Not only is she obviously wrong that members of congress trading stock is the “free market” Pelosi and all of the Dems are blowing an opportunity to be on the right side of this in the eyes of the public.

With all the trouble they’re having with the rest of their legislative agenda, it should be the easiest thing in the world for the Dems to come up with a blind trust requirement or similar proposal and shout it from the rooftops. They can even use this as an example of senate GOP obstruction and put this forward in the Senate.

Even Labour in the UK is smart enough to take advantage of a similar but comparatively much less serious scandal over there. Being on the right side of a scandal involving lawmakers profiting off of a plague should be so damn obvoius. Honestly the only real reason to think the Democrats would be this inept at getting a media win here is that they can’t restrain their own members to curtail this stuff with something as serious as a pandemic.

So, taking this one step further - What about owning property? Or a business? Surely legislators would be making decisions that affect owning of property, or owning businesses?

The insider trading in congress thing isn’t an abstract concept. It’s shown up in the real world to a shocking degree. Lawmakers have genuinely traded on classified information related to the pandemic and beaten out the market with those trades to an absurd degree.

As far as owning property, it would be more complex to find a solution, but if there was a comparable scandal related to that there should absolutely be rules limiting lawmakers from buying and selling property while in office.

At the risk of slippery-sloping - this continues to head in the direction of monkhood for legislators.

The most obvious example where the slippery slope argument is fallacious is when there is a specific remedy proposed to a specific problem that actually happens, and it’s compared with a remedy to a hypothetical problem.

Do congressional staffers have any rules about insider trading as relates to them?

Seems they have access to more or less the same information as the congresscritter.

If earning 174 thousand a year is considered monkhood then praise be GodBuddhaVishnu! Shave my head and give me a robe, I’m off to the monastery! :wink:

All i need is a simple full-length cotton vestment, a begging bowl, and 175 large plus a huge expense account and two offices, and I will sacrifice for my country with two years of humble servitude.

Here’s my proposal-that-no-one-asked-for-but-I’ll-say-it-anyway:

Allow Congresscritters to invest only in a special issue of government bonds. Bonds that stop paying interest and have their maturity value go to zero if the U.S. defaults on its debt.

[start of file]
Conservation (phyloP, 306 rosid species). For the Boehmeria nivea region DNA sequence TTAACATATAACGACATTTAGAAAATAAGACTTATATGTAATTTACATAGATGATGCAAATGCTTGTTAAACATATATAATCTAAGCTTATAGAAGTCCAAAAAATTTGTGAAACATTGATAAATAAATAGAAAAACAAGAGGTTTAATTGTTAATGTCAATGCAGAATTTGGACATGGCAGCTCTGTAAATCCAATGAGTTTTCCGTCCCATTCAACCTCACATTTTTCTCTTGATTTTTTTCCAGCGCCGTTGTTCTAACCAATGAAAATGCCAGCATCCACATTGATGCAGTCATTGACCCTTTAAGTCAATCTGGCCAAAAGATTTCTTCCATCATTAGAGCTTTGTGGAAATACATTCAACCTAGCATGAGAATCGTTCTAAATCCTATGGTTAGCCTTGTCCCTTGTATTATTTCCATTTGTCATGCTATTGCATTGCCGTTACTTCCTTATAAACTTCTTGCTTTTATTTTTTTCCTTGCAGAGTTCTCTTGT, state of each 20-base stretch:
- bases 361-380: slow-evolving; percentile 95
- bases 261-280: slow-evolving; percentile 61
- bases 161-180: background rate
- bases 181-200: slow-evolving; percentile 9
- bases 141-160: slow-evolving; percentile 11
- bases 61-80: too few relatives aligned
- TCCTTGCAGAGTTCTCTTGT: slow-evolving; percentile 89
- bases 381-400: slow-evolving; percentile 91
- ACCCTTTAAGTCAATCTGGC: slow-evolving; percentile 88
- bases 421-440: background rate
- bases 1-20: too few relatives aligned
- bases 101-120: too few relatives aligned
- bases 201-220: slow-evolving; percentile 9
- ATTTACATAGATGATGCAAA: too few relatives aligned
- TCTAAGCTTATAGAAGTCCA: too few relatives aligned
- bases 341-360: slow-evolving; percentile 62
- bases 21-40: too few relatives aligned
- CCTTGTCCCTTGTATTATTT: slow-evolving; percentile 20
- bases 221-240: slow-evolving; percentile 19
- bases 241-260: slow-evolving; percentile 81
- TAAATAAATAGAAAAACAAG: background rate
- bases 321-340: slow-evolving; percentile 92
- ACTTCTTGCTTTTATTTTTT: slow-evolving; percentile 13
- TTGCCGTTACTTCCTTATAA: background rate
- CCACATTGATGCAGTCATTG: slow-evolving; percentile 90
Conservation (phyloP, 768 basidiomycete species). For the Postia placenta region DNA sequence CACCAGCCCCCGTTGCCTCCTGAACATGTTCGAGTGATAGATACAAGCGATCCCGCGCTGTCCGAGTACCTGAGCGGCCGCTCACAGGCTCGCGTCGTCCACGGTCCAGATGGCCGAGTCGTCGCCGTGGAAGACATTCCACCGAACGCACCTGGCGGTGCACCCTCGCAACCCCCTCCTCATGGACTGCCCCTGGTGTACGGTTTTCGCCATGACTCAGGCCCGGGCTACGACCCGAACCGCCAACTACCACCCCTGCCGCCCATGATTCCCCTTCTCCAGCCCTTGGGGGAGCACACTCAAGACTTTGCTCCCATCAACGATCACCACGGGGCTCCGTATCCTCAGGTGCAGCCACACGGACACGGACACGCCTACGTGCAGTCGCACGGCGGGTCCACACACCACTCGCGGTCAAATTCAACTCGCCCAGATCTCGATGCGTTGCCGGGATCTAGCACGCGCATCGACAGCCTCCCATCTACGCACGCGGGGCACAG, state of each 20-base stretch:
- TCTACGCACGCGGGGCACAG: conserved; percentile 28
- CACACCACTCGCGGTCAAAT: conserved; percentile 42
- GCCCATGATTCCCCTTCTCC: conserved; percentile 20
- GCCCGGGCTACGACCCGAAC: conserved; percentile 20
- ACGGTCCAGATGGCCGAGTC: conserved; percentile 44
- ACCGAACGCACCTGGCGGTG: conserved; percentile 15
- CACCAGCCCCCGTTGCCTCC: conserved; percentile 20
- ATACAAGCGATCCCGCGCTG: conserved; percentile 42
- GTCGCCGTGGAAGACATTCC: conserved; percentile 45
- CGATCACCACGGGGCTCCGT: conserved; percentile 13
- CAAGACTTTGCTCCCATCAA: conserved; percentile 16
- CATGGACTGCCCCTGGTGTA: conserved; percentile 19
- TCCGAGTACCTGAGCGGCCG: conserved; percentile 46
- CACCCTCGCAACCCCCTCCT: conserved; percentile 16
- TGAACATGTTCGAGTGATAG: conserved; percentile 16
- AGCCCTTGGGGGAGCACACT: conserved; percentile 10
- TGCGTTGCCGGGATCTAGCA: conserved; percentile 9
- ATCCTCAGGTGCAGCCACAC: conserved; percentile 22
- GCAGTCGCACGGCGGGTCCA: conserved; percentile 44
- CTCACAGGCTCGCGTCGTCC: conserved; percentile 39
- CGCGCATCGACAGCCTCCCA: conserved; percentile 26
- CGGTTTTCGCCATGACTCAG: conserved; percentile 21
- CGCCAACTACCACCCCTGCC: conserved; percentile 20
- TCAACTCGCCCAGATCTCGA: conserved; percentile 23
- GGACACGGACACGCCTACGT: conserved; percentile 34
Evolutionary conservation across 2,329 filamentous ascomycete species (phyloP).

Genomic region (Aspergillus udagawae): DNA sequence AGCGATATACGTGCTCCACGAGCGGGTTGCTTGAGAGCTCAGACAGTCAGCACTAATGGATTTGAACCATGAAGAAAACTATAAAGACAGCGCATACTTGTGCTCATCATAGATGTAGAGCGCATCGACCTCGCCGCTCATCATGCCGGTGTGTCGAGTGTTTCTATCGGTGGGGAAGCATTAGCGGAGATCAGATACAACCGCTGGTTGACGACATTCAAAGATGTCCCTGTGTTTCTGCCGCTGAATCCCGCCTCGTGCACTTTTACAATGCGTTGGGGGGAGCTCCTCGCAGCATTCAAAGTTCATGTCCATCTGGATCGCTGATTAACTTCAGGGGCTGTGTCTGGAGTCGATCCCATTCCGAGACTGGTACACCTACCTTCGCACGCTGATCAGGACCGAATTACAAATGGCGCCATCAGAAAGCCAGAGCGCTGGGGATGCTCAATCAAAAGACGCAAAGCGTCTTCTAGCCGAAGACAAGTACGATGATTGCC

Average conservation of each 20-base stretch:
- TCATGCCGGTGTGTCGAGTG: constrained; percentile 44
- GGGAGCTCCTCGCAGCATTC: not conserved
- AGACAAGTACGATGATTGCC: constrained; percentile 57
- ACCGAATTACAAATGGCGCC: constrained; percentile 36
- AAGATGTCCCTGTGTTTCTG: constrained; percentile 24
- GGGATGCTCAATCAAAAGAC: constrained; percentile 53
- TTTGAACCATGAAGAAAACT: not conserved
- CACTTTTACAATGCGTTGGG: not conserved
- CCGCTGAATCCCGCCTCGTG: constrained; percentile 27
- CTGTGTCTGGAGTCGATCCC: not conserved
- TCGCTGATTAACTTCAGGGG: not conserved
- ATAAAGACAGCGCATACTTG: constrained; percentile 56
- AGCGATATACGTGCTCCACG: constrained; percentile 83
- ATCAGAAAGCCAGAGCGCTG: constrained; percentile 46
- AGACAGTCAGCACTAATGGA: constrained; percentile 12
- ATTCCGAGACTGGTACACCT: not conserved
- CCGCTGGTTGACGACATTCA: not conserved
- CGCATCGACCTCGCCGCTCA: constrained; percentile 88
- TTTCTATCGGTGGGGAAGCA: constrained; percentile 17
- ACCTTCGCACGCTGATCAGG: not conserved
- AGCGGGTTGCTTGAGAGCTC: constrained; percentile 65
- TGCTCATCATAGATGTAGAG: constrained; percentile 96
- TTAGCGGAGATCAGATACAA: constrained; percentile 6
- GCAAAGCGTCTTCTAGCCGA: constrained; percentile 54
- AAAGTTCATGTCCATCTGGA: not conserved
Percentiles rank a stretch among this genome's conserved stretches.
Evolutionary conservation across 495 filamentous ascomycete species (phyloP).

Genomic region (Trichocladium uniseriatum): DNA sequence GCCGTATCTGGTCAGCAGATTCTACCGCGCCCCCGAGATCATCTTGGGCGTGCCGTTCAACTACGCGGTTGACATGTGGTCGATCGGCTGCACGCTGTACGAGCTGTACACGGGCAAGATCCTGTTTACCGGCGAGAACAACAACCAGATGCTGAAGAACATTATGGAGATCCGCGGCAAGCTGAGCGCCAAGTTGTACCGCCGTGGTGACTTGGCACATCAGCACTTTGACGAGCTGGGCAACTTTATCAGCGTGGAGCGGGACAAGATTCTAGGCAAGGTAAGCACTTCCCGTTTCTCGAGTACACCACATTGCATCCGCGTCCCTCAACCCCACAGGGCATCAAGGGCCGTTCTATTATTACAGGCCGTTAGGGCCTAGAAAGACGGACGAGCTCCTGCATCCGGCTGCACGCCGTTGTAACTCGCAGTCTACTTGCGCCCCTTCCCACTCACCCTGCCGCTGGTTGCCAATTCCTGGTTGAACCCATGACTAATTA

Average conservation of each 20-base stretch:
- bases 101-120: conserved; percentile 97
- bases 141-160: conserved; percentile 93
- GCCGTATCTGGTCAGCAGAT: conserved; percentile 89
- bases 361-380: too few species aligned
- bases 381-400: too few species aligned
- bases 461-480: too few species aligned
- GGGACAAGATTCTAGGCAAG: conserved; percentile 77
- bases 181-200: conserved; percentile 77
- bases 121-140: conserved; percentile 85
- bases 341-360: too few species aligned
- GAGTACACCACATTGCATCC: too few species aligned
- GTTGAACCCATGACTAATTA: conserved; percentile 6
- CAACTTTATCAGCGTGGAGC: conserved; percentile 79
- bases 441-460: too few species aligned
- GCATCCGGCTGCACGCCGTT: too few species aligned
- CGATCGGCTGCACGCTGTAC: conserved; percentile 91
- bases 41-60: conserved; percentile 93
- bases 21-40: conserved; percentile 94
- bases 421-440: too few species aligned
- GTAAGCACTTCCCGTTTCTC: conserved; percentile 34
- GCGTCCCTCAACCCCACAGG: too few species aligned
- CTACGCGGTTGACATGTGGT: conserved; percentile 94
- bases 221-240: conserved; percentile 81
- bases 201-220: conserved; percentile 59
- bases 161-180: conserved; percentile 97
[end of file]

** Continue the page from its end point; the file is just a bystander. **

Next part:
See, that’s where so many people lose perspective, comparing the gross salary with their own situation. And that’s why running for national office sometimes seems to attract grifters.

Instead, think about “How do we attract knowledgeable experienced professionals, business owners, and executives, to run for office?” Y’know, people already exceeding this magical “der-her I’m rich!” $174,000 annual salary? And expect them to maintain 2 homes (one back home, one in DC), and expect them to give up any possibility of continuing to build personal wealth for themselves and their families (no stock trading, ever!), like they could in the private sector?

That’s exactly what I think those smart people should be required to do to enter government service. To set aside their personal financial betterment and avoid conflicts of interest. A better election system would make it that having a large amount of wealth wouldn’t be such an advantage in getting elected in the first place.

Just on public perception alone this should be a no-brainer.

I’m not convinced that only wealthy people are those that we should look to for governorship.

Someone attracted to the position by the fairly lucrative salary is more likely to be in a position to actually understand the needs of the people than someone who sees the salary as a paltry sum. If someone just cannot make it on that salary, and needs to leverage their position and power in order to unfairly compete in the stock market, then I don’t think much of them or their ability to manage money.

I think that one of the reasons that we are in this mess in the first place is because we pull so extensively from the .1%'ers, who really have no concept of what an average American life is like.